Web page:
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OTHER PEOPLE'S PROBLEMS

OTHER PEOPLE'S PROBLEMS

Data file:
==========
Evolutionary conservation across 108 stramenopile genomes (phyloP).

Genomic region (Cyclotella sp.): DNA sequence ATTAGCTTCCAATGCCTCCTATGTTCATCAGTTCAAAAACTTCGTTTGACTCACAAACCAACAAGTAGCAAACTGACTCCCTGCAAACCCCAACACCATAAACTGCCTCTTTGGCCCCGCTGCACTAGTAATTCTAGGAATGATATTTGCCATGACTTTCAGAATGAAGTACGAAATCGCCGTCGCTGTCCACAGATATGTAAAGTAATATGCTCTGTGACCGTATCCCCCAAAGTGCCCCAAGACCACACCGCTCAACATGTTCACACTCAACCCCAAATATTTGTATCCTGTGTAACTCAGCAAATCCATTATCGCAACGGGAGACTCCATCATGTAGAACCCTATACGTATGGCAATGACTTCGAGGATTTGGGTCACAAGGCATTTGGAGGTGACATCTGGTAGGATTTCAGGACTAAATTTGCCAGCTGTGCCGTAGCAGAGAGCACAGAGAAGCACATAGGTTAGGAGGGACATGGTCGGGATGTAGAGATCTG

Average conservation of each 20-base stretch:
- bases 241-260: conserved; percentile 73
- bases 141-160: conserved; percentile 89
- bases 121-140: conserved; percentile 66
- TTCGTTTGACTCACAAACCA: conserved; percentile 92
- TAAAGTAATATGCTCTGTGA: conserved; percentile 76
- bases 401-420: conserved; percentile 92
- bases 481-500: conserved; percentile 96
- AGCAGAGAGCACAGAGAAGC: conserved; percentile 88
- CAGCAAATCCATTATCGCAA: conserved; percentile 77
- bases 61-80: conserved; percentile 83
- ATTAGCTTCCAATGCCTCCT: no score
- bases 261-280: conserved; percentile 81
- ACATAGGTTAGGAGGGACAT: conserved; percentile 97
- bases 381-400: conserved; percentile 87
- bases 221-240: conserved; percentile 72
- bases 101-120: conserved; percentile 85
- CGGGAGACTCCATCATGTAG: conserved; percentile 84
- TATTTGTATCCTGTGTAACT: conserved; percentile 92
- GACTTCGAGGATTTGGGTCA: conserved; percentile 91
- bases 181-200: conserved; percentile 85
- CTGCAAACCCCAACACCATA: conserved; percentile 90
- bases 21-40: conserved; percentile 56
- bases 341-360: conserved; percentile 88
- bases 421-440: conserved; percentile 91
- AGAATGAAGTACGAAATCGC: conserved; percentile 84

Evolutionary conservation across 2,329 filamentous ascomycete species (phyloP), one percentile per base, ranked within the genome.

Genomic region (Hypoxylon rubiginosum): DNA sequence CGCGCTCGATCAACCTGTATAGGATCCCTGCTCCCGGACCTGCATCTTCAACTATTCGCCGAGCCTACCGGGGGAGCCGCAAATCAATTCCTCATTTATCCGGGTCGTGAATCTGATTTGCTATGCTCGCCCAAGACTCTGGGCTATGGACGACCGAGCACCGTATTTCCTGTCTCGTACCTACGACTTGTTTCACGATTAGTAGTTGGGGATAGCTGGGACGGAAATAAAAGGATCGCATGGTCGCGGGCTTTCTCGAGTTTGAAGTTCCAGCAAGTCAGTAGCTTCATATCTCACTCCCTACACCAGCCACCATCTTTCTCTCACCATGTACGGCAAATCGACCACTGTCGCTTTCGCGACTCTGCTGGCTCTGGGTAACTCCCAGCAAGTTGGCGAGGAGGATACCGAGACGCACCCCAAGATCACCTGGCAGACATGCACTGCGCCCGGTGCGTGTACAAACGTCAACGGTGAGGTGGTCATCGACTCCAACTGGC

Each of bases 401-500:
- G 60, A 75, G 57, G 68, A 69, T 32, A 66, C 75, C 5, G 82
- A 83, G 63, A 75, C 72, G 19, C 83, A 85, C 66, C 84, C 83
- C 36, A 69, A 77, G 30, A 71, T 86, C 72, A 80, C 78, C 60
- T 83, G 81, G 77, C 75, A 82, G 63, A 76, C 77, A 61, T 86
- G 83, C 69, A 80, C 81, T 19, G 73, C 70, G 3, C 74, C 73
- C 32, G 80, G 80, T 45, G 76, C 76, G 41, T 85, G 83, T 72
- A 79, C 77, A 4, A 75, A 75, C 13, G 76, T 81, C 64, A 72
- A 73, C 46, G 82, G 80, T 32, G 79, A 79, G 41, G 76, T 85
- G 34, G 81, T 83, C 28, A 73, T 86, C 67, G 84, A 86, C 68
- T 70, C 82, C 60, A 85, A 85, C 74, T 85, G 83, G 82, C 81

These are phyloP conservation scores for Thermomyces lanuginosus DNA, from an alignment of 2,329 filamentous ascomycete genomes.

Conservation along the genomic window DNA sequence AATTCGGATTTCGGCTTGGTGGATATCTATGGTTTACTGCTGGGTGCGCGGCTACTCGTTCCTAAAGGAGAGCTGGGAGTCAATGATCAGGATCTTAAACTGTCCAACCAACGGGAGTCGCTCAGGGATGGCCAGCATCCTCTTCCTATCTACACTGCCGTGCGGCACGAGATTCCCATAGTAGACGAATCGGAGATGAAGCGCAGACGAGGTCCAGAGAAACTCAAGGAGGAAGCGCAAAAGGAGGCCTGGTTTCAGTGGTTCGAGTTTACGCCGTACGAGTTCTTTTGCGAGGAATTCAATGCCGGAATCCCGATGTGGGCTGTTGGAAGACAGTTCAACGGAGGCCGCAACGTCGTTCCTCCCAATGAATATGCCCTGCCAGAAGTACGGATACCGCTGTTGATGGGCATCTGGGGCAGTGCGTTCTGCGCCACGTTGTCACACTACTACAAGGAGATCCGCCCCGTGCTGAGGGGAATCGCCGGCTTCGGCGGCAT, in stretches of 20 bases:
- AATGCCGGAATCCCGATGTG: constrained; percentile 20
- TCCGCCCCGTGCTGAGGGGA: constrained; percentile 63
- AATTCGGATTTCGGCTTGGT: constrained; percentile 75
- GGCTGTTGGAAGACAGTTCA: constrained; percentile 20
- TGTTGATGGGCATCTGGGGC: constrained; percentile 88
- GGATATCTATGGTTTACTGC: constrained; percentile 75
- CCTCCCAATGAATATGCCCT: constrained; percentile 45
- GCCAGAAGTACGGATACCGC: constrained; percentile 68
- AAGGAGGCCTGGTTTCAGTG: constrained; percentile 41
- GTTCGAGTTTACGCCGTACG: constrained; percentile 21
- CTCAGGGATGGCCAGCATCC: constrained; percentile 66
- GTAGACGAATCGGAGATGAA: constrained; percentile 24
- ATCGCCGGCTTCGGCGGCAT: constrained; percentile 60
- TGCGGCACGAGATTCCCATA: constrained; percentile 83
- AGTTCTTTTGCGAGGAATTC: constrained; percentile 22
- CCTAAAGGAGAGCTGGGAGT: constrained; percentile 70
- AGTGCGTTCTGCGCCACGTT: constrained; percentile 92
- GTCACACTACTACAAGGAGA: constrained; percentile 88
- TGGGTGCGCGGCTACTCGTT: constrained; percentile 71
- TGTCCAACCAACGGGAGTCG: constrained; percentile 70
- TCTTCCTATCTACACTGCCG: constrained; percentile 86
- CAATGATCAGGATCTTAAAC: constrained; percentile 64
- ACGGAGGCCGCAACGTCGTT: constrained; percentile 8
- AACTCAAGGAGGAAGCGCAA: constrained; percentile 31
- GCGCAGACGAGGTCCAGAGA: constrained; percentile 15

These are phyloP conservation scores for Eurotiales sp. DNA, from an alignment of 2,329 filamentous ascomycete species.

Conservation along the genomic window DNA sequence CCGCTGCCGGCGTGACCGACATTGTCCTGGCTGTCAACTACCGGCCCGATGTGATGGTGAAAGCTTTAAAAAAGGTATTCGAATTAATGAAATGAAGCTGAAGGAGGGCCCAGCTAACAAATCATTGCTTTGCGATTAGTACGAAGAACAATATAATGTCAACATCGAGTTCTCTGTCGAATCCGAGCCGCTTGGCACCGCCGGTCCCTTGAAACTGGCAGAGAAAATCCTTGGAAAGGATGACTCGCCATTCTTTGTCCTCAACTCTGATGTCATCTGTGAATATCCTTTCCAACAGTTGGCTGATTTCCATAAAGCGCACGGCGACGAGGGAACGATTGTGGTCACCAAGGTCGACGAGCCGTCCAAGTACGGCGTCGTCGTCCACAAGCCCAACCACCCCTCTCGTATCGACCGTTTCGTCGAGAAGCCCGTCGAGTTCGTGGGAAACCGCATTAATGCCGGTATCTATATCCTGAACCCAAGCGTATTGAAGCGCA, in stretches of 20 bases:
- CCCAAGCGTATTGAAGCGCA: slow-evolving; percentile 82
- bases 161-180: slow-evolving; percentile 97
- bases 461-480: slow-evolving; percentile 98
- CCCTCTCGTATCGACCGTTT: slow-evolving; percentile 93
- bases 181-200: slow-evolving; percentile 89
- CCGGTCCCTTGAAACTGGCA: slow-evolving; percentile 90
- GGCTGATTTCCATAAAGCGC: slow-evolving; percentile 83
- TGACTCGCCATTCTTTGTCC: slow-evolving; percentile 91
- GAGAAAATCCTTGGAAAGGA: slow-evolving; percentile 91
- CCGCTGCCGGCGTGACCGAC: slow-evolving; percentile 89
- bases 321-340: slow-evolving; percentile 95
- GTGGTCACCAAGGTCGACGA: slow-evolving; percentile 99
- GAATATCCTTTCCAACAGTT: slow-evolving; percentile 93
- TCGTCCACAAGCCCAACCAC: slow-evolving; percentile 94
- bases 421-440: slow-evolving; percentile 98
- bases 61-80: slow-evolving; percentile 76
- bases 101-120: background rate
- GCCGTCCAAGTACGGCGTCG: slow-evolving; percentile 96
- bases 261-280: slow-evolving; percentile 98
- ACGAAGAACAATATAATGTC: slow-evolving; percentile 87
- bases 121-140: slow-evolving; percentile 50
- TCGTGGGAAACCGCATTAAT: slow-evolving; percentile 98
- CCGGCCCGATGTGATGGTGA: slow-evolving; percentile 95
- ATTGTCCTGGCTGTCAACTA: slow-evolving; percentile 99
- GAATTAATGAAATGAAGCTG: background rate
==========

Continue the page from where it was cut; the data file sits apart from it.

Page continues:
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Listen to this: A few months ago I met Toby online. Sure, it was through a personal ad and I'd never done that sort of thing before, but we started "chatting" regularly and really seemed to connect with each other. After a few chat sessions things started heating up and pretty soon we were having virtual sex (you know like phone sex, but with a keyboard instead of a receiver). I have never met anyone that turned me on like he could just using words. After several months of this, I began pressuring him to meet me in person. The problem is, he lives in Cincinnati and I live in Memphis -- not a huge distance, but definitely a long-distance relationship. So I volunteered to drive up there to meet him, but he still seemed hesitant. Eventually he agreed and gave me the name of a restaurant where we could meet. When I got to the restaurant I looked around for half an hour before I found him. I had a hard time recognizing him from the picture he sent because he never told me that "he" was actually a she; a masculine she, but a she nonetheless. I feel very betrayed by Toby. I feel like he/she should have told me from the start that he was a girl, but in all honesty I never would have considered a relationship with a woman if he/she had. I mean, I'm totally heterosexual! But, I can't forget or deny the feelings that I developed for Toby when I thought she was a he. What do I do? Signed, Torn Okay: It would be incredibly easy for me to say: "Toby lied to you, you cannot trust someone who lies to you. It doesn't matter if it's a girl or a boy, you shouldn't be with someone you can't trust. End of story." It would be easy for me to say that, and it's my gut reaction, but I'm not going to. Instead I'm going to say this: I think you should give Toby a chance. Now I understand you're strictly dickly, Torn. I get it, believe me. What I'm sitting here wondering is why you went online for a little loving and what you were looking for when you did so (friendship, dating, long term relationship, play?). I think I know why Toby did. Because the beauty of meeting someone on the Internet is not having to worry about appearances. If you're ugly (we can't all be Gwyneth), it doesn't matter, you can use that killer personality that no one ever gives you a chance to use. If you're shy, you can hide behind your screen. If you're a girl who wants to be a boy, no one has to be any the wiser. Until the person you met online is totally into you and wants to meet in a Cincinnati Applebee's. And then what are you going to do? Here's my guess: Toby knew she wasn't really what you had in mind. So she tries to put you off and not meet, hoping you can continue your relationship. But you're persistent and that's no good, so she hopes for the best (that you'll see beyond her physical appearance) and goes to the restaurant. As for you, you meet this person who you really like who just happens to be a girl. That's the breaks. She's a girl. But she's also still the person you really connected with as well. Now I do think that Toby should have mentioned that he didn't have a penis (I assume it came up during virtual sex, no pun intended), but I think you have to deal. I'm not saying you have to change your entire lifestyle and get the free toaster (unless, of course, the toaster is starting to appeal to you and that's fine, too), I just think you should try to get to know Toby as the woman she really is. Most people in your situation would have already wiped their feelings clean. The fact that you can't "forget or deny" yours makes me think they're even stronger than you let on and it's what makes me think you should get to know the real Toby. In all honesty, you and Toby probably won't ever connect on the same level again, but it's not as if she lives across the street. She lives thousands of miles of underground cable away. What's the harm in shooting her a friendly e-mail? You might not have been exactly what she expected in that Applebee's, either. But next time you looking lonely, remember there are no guarantees on the 'Net; you're just lucky Toby was a girl and not a card-carrying serial murderer. (Gotta problem? Wanna make it my business? Write cashiola@memphisflyer.com.)

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